The Maritime History of the Great Lakes
Kingston Spectator (Kingston, ON), Oct. 23, 1834

Full Text

(from originals in bound volume at N.A.C.)


Oswego, Sept. 24th, 1834.

Arrived at this port, within a few days past, the schooners Detroit, Huron, Winnebago, belonging to Messrs. Bronson & Crocket, from the ports of Chicago in Illinois, Michigan City in Indiana, and St. Josephs in Michigan, where these schooners discharged about 2,400 barrels of Onondago Salt, returning to Lake Erie in ballast, they took on board cargoes of Ohio wheat for the Oswego Mills, destined (when floured) for the New York market. These, although not the first voyages between our own and the western States, are almost, the commencement of a regular trade between these distant points, a trade destined to grow up in a brief period to a vast amount.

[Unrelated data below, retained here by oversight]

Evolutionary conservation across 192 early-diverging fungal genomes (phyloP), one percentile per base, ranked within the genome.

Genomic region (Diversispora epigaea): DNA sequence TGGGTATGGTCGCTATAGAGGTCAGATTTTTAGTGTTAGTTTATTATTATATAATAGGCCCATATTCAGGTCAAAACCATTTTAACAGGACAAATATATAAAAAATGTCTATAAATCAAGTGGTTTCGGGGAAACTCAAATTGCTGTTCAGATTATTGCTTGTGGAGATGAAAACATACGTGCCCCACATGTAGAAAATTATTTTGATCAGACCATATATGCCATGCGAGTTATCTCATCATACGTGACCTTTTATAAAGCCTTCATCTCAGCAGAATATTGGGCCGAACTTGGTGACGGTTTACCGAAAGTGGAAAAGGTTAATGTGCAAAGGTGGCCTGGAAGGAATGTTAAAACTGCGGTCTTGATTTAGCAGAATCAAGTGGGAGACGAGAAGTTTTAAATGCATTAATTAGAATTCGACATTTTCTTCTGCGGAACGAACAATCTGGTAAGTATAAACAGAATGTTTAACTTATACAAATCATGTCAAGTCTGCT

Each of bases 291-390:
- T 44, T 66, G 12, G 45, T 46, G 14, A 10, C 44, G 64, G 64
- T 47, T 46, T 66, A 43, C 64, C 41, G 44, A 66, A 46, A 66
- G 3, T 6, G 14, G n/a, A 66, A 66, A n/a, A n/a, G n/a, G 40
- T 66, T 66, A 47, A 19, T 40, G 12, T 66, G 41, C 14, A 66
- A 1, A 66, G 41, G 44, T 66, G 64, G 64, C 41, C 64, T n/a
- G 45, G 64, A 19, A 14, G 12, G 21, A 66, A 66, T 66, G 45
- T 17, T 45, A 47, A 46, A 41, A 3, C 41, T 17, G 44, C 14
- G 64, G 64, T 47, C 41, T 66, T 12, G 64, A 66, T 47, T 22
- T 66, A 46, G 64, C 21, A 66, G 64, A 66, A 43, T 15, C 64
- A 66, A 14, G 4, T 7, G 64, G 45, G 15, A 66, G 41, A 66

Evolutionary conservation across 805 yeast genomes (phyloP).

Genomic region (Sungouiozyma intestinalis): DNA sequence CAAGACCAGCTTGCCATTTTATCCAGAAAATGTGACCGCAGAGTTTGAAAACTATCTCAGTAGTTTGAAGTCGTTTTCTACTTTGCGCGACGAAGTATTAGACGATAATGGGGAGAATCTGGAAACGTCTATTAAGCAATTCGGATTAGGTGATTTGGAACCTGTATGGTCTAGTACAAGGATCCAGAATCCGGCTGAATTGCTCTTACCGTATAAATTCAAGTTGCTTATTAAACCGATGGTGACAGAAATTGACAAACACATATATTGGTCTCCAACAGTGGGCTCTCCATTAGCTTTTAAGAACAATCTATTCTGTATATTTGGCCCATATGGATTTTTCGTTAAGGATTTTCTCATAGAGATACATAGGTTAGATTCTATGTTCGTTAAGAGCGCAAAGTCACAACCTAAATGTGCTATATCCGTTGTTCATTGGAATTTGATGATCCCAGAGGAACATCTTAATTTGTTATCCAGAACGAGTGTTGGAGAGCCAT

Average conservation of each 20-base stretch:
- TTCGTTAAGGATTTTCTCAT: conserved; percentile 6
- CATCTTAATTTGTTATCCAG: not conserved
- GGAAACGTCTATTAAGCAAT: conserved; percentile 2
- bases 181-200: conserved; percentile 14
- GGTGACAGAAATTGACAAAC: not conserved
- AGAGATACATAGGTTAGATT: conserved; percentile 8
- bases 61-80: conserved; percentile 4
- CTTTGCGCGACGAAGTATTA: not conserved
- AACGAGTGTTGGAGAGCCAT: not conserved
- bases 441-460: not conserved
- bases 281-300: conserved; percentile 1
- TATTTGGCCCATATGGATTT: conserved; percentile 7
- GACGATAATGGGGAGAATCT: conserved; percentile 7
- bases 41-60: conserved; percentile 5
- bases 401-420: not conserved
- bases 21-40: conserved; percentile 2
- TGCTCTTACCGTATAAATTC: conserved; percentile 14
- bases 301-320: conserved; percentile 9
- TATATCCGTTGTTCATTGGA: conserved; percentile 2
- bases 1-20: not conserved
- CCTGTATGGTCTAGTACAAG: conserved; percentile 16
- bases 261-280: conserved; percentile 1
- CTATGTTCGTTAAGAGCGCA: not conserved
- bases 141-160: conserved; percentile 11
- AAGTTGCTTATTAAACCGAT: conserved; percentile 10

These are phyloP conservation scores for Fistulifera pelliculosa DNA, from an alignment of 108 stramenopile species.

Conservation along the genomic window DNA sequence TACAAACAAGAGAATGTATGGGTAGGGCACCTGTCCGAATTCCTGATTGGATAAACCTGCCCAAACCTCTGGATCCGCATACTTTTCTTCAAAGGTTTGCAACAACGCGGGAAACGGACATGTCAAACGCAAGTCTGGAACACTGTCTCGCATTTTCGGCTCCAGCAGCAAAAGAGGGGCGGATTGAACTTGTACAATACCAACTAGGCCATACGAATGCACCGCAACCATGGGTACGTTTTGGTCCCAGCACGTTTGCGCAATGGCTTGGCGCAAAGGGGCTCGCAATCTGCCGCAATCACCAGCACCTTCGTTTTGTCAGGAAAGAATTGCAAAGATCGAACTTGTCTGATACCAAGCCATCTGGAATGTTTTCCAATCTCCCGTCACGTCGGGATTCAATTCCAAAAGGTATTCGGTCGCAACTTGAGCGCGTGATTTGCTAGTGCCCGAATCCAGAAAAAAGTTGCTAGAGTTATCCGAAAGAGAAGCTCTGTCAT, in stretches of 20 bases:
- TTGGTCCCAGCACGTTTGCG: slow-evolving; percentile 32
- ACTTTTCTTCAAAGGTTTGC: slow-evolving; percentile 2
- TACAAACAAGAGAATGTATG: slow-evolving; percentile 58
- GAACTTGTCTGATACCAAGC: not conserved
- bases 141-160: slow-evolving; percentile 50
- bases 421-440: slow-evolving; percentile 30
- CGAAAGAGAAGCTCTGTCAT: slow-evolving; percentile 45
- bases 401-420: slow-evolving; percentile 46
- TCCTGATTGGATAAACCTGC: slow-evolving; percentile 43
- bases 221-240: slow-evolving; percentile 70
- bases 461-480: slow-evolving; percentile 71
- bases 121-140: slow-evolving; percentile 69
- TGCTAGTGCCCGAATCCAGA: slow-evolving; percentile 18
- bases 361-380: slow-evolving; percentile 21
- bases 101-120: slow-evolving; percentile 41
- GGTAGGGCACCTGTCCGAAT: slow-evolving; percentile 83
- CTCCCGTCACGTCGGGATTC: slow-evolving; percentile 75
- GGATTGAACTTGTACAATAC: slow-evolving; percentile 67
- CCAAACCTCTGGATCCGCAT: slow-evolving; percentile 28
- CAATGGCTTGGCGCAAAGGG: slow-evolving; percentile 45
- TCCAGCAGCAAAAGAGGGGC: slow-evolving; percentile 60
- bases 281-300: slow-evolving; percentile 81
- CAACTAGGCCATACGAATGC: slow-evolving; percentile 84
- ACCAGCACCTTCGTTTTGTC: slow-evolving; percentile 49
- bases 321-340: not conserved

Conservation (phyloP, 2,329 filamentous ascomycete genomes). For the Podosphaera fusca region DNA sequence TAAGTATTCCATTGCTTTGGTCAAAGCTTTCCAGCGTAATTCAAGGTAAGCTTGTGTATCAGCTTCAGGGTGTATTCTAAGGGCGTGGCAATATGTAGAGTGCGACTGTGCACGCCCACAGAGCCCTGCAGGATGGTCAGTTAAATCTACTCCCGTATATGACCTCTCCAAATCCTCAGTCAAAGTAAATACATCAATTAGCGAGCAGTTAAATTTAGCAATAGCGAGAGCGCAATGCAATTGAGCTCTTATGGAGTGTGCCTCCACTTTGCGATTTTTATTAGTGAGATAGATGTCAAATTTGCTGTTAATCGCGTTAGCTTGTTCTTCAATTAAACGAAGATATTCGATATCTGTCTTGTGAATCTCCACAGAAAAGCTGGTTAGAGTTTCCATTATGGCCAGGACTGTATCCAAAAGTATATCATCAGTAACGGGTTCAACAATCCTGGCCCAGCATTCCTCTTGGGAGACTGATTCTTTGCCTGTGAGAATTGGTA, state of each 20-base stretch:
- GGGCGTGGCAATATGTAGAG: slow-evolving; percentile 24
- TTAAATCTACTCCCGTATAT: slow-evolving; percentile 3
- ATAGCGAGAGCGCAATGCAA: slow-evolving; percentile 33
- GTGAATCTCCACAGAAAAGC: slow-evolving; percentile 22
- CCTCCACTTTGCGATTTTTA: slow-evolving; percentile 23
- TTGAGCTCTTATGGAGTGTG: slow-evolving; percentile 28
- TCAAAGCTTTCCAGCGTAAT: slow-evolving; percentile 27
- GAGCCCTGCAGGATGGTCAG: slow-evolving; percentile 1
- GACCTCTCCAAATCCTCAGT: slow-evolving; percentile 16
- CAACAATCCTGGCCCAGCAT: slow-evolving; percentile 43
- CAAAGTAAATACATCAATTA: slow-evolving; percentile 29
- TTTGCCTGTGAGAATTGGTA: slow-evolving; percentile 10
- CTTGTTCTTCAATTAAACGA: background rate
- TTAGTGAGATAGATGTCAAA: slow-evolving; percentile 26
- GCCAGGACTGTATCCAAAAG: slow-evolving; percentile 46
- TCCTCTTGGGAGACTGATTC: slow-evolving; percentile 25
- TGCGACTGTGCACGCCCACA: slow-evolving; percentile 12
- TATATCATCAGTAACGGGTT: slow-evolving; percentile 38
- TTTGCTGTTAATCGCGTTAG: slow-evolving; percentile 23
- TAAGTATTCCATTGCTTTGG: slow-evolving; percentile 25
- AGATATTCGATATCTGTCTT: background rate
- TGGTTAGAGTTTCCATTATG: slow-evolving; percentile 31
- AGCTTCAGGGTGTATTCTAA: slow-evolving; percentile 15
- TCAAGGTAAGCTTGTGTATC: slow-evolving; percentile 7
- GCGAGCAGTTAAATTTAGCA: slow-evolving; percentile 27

Eight thousand barrels of Onondago salt were taken in Chicago last year at an average price of three dollars per barrel. Sixteen thousand barrels is the estimated supply for the present season, at $2.50 per barrel, and when return cargoes of wheat can be procured in place of Spanish dollars which we are now compelled to bring back, the wheat may be freighted to Oswego for one shilling per bushel.

Found - on board the Durham Boat Three Brothers late from Montreal, a bag...

Alexr. McDole.

(missing to end of year)

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Oct. 23, 1834
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Rick Neilson
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Public domain: Copyright has expired according to the applicable Canadian or American laws. No restrictions on use.
Maritime History of the Great Lakes
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Kingston Spectator (Kingston, ON), Oct. 23, 1834